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Effect of Permanent Hypoinsulinemia on Appetite, Performance, Carcass Composition, Blood Metabolites and Leptin Concentrations in Lambs
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 Title & Authors
Effect of Permanent Hypoinsulinemia on Appetite, Performance, Carcass Composition, Blood Metabolites and Leptin Concentrations in Lambs
Moslemipur, F.; Torbatinejad, N.M.; Khazali, H.; Hassani, S.; Ghoorchi, T.;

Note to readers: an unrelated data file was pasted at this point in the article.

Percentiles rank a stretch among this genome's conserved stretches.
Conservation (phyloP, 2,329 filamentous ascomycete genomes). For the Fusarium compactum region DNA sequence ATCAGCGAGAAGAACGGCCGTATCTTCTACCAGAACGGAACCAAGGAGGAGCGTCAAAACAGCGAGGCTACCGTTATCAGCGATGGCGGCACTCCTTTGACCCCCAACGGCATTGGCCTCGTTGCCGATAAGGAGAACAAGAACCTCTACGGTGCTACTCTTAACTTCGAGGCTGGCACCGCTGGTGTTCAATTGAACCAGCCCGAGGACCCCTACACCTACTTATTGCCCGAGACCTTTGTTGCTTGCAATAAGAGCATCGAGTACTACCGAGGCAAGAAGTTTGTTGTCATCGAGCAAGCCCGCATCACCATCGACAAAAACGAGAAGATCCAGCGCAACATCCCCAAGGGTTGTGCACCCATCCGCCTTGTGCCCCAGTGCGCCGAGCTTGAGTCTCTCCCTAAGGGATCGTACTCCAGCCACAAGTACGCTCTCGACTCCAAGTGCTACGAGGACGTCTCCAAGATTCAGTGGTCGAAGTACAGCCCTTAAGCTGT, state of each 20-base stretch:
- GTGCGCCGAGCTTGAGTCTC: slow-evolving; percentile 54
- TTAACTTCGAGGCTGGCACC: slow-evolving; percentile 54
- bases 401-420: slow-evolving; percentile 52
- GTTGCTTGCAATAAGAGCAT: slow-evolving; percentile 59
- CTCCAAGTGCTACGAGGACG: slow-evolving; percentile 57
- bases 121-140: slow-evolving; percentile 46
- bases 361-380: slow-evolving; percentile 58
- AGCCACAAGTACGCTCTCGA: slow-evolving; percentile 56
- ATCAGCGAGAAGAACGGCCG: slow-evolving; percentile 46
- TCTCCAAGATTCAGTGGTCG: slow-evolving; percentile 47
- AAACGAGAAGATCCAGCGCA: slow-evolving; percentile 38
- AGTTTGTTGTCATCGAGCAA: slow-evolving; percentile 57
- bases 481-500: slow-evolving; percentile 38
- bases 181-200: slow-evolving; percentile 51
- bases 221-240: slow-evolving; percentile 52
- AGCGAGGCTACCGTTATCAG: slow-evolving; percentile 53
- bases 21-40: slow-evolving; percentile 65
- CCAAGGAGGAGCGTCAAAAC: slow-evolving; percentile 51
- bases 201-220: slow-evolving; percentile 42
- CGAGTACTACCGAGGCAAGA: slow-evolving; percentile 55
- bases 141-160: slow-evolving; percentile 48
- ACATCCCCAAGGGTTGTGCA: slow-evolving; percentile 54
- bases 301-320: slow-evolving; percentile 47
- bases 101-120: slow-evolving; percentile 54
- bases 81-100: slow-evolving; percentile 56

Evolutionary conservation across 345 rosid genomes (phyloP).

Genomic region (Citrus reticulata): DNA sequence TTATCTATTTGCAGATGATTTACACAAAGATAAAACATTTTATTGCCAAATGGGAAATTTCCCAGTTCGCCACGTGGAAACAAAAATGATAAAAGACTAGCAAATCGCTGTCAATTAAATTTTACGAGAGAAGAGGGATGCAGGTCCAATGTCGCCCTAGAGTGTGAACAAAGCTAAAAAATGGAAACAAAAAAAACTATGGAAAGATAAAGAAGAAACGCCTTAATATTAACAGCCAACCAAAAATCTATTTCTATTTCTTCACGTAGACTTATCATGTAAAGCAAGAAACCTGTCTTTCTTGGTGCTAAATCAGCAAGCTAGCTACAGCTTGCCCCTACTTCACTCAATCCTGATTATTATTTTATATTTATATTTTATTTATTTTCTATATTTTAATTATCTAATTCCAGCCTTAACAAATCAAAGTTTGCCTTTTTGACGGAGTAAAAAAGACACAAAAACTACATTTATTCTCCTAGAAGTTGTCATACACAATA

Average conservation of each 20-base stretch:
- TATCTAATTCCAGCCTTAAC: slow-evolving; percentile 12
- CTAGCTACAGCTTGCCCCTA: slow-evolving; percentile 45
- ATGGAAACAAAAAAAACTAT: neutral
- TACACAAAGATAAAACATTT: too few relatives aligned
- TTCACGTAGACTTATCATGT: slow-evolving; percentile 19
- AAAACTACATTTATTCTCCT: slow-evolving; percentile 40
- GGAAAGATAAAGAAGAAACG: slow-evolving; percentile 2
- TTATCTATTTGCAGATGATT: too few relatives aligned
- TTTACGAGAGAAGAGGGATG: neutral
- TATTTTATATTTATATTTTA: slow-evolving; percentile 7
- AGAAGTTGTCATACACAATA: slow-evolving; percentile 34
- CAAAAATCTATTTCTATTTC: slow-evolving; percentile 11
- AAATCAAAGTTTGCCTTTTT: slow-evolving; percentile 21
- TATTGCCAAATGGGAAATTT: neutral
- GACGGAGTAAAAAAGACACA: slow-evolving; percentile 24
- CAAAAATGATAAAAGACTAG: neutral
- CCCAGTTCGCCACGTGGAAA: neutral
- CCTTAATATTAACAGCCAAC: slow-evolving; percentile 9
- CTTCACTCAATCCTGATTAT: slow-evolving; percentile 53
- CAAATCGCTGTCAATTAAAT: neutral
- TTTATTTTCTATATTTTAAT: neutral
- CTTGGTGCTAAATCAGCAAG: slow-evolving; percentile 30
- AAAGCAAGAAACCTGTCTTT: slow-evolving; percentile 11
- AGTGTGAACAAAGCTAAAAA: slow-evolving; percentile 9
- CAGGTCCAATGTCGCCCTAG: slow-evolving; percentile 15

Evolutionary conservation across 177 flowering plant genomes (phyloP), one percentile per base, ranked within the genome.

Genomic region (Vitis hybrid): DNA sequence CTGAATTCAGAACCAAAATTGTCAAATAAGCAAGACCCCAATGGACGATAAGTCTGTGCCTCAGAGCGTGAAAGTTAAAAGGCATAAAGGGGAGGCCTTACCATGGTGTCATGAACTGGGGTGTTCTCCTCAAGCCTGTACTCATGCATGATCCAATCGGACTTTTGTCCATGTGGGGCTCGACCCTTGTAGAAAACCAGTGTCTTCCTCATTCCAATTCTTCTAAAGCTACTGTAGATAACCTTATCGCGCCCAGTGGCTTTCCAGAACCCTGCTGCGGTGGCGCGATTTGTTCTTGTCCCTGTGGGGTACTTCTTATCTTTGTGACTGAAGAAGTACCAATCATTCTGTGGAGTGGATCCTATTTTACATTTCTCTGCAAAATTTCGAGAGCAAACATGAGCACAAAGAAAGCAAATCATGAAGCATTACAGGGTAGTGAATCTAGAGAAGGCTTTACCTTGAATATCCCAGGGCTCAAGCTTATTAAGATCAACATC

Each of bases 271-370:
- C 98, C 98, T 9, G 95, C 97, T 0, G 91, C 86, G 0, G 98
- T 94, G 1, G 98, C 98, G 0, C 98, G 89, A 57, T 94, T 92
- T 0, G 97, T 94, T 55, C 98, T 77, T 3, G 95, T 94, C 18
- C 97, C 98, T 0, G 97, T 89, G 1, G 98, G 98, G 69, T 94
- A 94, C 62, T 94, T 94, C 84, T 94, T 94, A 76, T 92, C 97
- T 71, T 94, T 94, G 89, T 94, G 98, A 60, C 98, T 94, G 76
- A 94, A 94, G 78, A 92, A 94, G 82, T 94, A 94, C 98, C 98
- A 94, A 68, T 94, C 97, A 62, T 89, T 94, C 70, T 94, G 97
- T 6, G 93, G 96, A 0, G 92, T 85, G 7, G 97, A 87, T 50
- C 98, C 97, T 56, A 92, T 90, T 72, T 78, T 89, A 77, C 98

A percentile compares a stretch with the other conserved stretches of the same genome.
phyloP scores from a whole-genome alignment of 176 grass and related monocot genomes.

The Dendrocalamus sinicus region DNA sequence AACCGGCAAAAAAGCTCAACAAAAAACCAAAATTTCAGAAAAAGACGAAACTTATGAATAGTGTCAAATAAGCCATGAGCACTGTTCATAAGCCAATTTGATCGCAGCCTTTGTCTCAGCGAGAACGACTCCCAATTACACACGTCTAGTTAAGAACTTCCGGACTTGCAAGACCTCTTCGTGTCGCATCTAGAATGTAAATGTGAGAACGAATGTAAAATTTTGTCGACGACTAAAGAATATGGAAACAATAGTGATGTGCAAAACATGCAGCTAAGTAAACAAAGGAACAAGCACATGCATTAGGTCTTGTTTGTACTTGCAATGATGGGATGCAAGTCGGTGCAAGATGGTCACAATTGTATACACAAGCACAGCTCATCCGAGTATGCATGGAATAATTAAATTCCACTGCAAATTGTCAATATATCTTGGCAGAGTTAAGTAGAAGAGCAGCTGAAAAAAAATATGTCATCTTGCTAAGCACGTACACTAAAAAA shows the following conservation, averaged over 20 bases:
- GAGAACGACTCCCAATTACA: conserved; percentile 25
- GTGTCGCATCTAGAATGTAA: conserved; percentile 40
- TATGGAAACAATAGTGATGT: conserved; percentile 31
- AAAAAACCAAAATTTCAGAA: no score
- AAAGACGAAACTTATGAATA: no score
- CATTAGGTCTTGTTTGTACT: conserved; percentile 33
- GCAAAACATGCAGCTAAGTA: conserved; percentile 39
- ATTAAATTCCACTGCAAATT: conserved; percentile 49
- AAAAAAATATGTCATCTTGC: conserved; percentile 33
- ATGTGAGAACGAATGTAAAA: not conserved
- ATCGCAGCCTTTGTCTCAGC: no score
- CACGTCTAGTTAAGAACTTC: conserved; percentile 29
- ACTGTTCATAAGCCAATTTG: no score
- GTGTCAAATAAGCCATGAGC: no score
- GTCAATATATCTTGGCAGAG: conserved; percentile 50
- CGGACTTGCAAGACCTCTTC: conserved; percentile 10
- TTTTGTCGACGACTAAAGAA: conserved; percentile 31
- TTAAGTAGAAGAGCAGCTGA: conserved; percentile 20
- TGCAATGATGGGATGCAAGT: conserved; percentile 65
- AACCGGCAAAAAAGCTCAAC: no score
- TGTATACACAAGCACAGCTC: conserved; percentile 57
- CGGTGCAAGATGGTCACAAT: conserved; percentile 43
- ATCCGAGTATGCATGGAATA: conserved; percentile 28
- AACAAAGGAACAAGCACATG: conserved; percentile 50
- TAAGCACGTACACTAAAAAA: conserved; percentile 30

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Insulin has crucial roles in energy metabolism in all mammals but has been less studied in ruminants. An experiment was conducted to investigate the effects of hypoinsulinemia induction on appetite, performance, carcass composition and blood metabolite levels in sheep. Treatments were intravenous injection of four doses of streptozotocin; 0, 25, 50 and 75 mg/kg BW named C, L, M and H, respectively. Twenty male lambs were divided into four treatment groups. Animals in group H could not continue the experiment because of abnormalities. The duration of the experiment was eight consecutive weeks, and injection was performed at the end of week 3. Feed and water intakes were measured weekly and weight changes of animals were recorded and used for calculation of other growth parameters. Blood samples were collected weekly via venipuncture at fasting and 2.5 h post-prandial and analyzed for hormones and blood metabolites. Results showed a marked hypoinsulinemia in group M with significant decrease in fasted and postprandial insulin concentrations and also fasted leptin concentrations vs. the control group C (p<0.05). Group M showed significant increases in blood glucose, triglycerides, cholesterol, total protein, blood urea nitrogen and ketone body levels vs. group C (p<0.05). After injection, animals in group M showed diabetic hyperphagia and enhanced water intake as compared to group C (p<0.05) but, despite increased feed intake, they did not gain more weight than controls (p<0.05), and consequently, their feed conversion ratio was greater. Protein and fat contents of meat and liver were not significantly different among groups (p>0.05). In conclusion, the results suggested a regulatory role of insulin in energy metabolism of ruminants by exerting two opposing effects; central catabolic and peripheral anabolic.
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